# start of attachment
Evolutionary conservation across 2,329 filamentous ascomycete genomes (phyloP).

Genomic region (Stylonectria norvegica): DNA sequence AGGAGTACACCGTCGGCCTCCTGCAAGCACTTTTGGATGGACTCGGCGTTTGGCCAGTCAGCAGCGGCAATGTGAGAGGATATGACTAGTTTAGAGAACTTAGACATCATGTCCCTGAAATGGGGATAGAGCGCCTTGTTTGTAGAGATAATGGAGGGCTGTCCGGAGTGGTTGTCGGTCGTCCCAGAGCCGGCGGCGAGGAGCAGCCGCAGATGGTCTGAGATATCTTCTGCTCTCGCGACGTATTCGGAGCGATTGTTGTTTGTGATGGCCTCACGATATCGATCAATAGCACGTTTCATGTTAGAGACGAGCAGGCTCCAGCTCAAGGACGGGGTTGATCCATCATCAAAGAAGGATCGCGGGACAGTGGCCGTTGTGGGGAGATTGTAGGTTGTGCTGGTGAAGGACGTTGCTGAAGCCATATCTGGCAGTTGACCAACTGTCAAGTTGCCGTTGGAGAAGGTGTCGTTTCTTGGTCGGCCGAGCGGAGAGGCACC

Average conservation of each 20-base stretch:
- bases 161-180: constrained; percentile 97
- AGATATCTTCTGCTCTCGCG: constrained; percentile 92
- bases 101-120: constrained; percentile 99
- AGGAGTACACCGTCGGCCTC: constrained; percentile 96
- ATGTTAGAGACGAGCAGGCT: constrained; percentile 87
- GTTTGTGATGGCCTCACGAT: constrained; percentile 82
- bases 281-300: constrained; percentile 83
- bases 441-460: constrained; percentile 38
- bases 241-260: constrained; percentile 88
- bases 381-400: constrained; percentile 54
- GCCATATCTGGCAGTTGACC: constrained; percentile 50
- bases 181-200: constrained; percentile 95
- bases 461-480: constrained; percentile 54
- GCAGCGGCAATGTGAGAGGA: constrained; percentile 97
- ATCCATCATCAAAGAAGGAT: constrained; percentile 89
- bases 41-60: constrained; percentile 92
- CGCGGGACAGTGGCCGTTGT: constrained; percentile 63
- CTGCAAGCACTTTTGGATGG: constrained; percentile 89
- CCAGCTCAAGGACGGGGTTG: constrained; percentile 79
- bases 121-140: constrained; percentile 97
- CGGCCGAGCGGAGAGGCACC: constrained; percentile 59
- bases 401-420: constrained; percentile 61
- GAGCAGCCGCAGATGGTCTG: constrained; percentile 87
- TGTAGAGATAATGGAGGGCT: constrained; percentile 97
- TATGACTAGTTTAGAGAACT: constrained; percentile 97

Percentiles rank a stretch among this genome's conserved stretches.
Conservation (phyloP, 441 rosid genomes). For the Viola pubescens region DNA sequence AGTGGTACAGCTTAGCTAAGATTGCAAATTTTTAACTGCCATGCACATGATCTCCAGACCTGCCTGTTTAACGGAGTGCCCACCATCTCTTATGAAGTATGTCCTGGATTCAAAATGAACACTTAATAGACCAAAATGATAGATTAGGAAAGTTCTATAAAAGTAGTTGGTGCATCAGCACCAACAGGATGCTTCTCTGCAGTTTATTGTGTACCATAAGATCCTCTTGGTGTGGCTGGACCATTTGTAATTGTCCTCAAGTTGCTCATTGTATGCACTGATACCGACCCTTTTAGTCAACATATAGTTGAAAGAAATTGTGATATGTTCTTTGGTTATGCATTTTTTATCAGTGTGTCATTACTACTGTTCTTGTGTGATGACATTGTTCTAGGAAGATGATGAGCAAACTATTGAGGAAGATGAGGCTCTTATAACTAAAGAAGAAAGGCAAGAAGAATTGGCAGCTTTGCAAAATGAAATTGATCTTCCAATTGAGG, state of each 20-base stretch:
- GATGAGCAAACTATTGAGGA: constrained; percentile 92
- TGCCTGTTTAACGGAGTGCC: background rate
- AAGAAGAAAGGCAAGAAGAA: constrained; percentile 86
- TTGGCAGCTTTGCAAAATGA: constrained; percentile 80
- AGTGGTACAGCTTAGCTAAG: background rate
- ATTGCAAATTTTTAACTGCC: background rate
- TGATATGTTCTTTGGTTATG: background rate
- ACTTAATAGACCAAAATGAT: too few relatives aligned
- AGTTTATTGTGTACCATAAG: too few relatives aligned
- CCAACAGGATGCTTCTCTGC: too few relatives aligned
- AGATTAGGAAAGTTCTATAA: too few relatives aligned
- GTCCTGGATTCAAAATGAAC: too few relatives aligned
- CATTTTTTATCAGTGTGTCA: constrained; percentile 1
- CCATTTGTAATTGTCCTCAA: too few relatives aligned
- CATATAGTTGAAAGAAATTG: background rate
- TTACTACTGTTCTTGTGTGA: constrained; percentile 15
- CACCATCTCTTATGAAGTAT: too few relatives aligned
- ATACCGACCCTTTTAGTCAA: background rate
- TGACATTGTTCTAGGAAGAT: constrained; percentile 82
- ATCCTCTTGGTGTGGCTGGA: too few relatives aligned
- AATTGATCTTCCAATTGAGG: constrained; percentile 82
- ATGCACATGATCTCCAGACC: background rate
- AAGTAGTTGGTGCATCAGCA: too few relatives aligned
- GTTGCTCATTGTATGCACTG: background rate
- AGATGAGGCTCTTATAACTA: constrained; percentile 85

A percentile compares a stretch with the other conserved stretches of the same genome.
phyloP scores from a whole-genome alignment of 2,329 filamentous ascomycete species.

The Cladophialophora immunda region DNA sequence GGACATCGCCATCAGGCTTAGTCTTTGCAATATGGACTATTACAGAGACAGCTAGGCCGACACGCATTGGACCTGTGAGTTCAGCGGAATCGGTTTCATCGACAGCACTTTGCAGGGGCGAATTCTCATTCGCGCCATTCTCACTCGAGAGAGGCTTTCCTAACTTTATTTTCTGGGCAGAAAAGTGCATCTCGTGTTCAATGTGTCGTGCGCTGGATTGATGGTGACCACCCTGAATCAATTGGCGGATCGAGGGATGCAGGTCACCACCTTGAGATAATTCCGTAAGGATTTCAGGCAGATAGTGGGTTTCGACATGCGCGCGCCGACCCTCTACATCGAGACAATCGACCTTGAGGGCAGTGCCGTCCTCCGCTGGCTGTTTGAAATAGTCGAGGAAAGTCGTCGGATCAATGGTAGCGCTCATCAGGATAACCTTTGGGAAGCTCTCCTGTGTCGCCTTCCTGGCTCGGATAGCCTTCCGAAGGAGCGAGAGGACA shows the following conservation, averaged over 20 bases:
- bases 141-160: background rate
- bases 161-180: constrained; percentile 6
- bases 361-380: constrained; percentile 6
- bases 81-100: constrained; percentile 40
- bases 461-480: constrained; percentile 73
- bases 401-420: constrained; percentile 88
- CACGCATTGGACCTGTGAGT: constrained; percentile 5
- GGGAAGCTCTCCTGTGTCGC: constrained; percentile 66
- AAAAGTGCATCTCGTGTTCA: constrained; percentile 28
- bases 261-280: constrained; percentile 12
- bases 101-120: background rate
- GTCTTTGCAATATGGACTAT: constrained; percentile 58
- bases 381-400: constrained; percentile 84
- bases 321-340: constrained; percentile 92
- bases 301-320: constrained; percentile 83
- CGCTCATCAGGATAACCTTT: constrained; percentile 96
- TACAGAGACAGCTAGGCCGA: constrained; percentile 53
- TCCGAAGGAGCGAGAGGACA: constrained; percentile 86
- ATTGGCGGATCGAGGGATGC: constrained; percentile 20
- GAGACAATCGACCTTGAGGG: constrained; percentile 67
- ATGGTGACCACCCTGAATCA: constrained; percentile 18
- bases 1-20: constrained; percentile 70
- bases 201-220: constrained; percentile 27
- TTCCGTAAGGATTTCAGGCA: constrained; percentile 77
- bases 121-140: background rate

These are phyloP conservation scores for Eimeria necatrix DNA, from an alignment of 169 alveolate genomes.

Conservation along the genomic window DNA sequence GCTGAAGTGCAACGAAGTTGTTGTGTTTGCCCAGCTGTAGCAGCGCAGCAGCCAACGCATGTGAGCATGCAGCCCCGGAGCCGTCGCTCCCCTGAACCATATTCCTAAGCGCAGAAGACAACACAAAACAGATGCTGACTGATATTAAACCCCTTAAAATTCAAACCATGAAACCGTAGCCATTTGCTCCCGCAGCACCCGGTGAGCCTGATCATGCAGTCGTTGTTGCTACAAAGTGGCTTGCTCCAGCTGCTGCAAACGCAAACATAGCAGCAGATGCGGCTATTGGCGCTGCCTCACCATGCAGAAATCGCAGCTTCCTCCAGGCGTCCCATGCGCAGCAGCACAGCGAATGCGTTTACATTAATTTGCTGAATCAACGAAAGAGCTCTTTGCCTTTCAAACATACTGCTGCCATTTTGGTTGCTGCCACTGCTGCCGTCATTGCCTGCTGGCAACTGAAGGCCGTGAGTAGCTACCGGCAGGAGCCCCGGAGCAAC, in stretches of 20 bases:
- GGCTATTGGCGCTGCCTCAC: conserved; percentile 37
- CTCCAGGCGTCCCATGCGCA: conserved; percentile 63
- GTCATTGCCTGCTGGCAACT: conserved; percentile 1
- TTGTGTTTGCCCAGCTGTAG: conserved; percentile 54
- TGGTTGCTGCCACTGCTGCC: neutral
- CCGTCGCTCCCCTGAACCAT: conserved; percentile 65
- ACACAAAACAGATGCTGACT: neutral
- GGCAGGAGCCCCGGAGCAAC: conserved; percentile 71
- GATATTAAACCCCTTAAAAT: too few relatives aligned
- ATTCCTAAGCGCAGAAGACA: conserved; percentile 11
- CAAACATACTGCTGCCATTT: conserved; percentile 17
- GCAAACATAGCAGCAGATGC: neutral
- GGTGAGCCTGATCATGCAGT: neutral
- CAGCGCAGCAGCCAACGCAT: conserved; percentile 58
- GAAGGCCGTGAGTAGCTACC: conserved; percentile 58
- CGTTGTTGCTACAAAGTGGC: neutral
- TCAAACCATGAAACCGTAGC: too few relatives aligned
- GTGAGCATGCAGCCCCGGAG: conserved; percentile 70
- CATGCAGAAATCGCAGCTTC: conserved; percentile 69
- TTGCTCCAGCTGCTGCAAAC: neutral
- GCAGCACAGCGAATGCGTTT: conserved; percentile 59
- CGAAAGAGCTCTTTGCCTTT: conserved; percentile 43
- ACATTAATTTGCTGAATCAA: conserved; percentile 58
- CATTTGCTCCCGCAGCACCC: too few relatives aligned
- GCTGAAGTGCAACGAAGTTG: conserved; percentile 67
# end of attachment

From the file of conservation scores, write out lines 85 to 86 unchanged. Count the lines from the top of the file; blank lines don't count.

Conservation along the genomic window DNA sequence GCTGAAGTGCAACGAAGTTGTTGTGTTTGCCCAGCTGTAGCAGCGCAGCAGCCAACGCATGTGAGCATGCAGCCCCGGAGCCGTCGCTCCCCTGAACCATATTCCTAAGCGCAGAAGACAACACAAAACAGATGCTGACTGATATTAAACCCCTTAAAATTCAAACCATGAAACCGTAGCCATTTGCTCCCGCAGCACCCGGTGAGCCTGATCATGCAGTCGTTGTTGCTACAAAGTGGCTTGCTCCAGCTGCTGCAAACGCAAACATAGCAGCAGATGCGGCTATTGGCGCTGCCTCACCATGCAGAAATCGCAGCTTCCTCCAGGCGTCCCATGCGCAGCAGCACAGCGAATGCGTTTACATTAATTTGCTGAATCAACGAAAGAGCTCTTTGCCTTTCAAACATACTGCTGCCATTTTGGTTGCTGCCACTGCTGCCGTCATTGCCTGCTGGCAACTGAAGGCCGTGAGTAGCTACCGGCAGGAGCCCCGGAGCAAC, in stretches of 20 bases:
- GGCTATTGGCGCTGCCTCAC: conserved; percentile 37